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Stop the Stigma

February Awareness:

Eating Disorders

Suicide Help Line

Call 1-800-273-8255 (TALK) or 1-800-784-2433


According to the National Alliance on Mental Illness:

Eating disorders are serious yet treatable conditions that affect people of every age, gender, ethnicity and socioeconomic group.

Two of the most commonly recognized by people are:

Anorexia Nervosa – An emotional disorder characterized by an obsessive desire to lose weight by refusing to eat

Bulimia Nervosa – An emotional disorder characterized by a cycle of binging and self-induced vomiting

A few statistics

  • At least 30 million people of all ages and genders suffer from an eating disorder in the US
  • Every 62 minutes at least one person dies as a direct result from an eating disorder
  • Eating disorders affect all races and ethnic groups
  • .9% of American women suffer from Anorexia Nervosa in their lifetime
  • 1.5% of American women suffer from bulimia nervosa in their lifetime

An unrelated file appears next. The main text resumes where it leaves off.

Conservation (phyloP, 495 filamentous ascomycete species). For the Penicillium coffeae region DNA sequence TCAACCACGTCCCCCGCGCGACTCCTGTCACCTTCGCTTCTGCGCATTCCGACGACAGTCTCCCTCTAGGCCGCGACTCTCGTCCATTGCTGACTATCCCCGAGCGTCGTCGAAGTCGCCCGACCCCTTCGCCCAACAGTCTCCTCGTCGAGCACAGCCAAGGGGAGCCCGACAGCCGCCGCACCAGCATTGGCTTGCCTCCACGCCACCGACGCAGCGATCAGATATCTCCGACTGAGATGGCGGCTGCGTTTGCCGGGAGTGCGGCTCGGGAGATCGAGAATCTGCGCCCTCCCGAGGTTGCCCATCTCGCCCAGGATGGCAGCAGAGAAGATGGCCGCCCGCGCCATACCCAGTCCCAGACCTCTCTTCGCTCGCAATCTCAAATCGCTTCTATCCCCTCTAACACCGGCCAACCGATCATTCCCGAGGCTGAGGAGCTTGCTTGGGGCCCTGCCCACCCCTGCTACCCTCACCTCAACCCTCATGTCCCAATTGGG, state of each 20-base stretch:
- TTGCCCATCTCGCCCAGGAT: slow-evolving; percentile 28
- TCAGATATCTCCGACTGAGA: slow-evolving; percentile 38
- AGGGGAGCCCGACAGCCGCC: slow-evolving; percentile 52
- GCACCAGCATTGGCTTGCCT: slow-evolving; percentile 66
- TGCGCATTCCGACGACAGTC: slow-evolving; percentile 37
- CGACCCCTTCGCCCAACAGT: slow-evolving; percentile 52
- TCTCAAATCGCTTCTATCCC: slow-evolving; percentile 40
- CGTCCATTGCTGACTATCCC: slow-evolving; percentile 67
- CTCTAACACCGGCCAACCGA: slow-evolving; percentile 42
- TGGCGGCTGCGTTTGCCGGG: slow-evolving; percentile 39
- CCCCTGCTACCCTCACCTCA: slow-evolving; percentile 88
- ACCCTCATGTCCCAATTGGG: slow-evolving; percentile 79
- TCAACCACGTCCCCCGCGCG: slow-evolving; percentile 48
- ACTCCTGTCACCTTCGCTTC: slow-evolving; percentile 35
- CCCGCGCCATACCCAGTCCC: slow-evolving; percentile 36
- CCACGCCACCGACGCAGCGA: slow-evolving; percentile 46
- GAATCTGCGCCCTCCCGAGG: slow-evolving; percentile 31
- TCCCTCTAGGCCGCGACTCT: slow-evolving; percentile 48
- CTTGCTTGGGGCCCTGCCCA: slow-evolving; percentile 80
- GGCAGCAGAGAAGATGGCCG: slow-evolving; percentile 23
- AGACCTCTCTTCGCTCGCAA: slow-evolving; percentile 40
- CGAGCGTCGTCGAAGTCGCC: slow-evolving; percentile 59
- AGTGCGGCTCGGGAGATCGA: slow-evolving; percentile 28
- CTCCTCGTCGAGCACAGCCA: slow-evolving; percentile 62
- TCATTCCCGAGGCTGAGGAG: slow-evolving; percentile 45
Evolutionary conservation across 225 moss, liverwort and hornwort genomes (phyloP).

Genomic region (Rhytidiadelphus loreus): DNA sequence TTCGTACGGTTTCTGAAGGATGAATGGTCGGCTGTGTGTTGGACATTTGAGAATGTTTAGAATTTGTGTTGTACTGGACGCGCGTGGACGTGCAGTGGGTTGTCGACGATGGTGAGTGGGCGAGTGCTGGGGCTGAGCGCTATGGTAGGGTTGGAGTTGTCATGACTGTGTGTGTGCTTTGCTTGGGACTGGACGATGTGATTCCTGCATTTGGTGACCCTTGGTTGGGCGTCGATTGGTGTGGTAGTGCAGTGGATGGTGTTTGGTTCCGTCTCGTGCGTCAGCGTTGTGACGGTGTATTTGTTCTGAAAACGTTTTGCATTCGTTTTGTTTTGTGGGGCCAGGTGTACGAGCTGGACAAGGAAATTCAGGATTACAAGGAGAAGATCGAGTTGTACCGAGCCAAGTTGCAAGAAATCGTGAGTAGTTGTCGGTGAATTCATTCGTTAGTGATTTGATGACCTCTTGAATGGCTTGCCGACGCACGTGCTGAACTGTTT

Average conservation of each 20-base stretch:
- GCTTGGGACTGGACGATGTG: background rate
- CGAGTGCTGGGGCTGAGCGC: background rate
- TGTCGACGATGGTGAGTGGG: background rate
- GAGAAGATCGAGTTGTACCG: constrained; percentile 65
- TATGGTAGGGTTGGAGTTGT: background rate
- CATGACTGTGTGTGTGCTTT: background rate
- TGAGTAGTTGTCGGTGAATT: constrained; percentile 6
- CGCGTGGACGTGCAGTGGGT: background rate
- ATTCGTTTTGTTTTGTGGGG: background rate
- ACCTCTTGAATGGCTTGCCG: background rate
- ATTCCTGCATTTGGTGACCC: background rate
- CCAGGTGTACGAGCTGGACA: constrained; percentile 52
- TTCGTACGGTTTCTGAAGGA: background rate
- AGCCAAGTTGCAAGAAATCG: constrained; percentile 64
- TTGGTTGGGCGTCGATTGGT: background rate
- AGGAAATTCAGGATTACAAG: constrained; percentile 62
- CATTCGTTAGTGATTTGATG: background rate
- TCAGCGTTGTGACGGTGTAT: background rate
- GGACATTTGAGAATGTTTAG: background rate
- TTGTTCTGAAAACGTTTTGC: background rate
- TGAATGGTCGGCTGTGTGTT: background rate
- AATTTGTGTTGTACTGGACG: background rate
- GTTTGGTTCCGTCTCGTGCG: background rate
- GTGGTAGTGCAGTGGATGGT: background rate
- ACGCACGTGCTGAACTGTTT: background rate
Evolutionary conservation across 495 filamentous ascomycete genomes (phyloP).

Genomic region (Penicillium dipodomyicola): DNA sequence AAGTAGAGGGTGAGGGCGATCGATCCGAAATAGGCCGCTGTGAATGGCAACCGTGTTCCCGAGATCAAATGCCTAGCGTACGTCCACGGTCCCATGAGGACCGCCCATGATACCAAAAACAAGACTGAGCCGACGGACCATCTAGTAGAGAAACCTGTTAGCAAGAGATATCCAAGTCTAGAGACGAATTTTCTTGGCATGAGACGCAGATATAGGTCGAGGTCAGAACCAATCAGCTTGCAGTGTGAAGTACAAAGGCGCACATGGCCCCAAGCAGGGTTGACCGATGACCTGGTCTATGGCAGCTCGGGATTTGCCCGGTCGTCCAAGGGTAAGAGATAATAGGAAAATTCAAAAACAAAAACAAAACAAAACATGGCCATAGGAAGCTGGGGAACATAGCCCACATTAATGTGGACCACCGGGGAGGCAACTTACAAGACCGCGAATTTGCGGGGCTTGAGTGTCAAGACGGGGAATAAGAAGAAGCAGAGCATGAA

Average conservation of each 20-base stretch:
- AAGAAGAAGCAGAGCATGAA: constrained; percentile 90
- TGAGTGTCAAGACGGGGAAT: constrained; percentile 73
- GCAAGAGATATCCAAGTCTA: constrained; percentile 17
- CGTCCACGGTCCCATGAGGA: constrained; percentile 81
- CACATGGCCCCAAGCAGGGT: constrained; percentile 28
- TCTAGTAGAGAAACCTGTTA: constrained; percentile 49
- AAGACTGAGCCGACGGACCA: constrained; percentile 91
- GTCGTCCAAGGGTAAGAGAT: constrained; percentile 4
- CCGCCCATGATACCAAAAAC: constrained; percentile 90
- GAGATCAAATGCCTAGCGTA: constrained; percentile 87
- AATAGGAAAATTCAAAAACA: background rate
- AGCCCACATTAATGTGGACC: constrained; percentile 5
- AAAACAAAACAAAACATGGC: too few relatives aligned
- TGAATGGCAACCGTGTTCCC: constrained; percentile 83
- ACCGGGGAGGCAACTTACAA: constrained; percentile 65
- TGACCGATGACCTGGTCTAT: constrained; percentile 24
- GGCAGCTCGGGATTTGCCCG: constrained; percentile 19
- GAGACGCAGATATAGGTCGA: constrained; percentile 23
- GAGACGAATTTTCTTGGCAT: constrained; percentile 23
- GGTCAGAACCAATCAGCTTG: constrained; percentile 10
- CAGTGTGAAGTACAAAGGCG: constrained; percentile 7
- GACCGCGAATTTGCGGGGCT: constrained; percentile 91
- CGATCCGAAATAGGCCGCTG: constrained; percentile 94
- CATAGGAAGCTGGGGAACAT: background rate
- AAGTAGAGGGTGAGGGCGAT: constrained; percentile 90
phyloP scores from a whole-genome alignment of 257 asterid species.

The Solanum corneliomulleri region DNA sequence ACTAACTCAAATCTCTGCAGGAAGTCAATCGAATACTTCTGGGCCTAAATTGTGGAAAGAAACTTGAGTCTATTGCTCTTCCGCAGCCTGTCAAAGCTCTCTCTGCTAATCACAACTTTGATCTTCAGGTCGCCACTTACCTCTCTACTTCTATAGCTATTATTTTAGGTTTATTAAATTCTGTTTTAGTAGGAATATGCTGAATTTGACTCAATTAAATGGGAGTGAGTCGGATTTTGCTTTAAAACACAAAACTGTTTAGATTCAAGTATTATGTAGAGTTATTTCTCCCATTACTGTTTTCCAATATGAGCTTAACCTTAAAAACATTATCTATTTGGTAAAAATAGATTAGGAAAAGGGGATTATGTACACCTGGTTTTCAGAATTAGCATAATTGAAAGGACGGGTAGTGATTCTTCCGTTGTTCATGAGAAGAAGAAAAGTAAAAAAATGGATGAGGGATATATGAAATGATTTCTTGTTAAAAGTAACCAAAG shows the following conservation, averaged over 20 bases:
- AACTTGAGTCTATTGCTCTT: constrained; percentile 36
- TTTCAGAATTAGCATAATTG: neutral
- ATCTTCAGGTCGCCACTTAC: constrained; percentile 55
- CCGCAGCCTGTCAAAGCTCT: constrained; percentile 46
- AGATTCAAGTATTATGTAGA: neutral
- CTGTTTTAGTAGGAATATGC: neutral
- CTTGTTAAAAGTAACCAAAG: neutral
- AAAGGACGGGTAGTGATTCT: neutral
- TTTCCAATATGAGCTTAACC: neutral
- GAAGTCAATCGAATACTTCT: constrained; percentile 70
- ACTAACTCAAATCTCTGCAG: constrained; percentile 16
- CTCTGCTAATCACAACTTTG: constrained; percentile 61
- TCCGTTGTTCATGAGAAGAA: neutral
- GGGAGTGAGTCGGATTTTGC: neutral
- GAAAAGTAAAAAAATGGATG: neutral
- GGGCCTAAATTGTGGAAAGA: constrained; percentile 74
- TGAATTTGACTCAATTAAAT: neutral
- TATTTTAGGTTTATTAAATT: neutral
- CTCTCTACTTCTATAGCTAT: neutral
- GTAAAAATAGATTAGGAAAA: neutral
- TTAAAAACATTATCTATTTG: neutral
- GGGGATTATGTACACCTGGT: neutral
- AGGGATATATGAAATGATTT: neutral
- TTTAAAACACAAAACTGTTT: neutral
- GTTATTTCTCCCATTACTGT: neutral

• 2.8% of American adults suffer from binge eating disorder in their lifetime

Statistics from National Association of Anorexia Nervosa and Associated Disorders website

If you don’t know who to talk to and you feel like you want to hurt yourself call the National Suicide Prevention Lifeline – 800-273-8255

Crazy.  Psycho. Mental.  Nuts.  These are just a few of the words used when talking about someone suffering from a mental illness.  Lunatic.  Madman.  Retard. Spastic.  These are just a few of the words that hurt.

The Stop the Stigma campaign encourages everyone to stop the use of such words and to end the negative thoughts associated with mental illness.  We are encouraging everyone to read and sign the pledge below.  Not only sign it but to live by these statements every day.


Let’s Stop the Stigma

I PLEDGE TO…

  • Provide a voice for those who can’t speak for themselves
  • Have the courage to speak up and challenge the stereotypes and attitudes about mental illness
  • Serve as an example in changing the way mental illness is viewed.
  • Recognize my own prejudices about mental illness and work toward changing my own thinking and behavior that maintain those prejudices.
  • Choose my words carefully when referencing those with a mental illness

Sign our Campaign to Stop the Stigma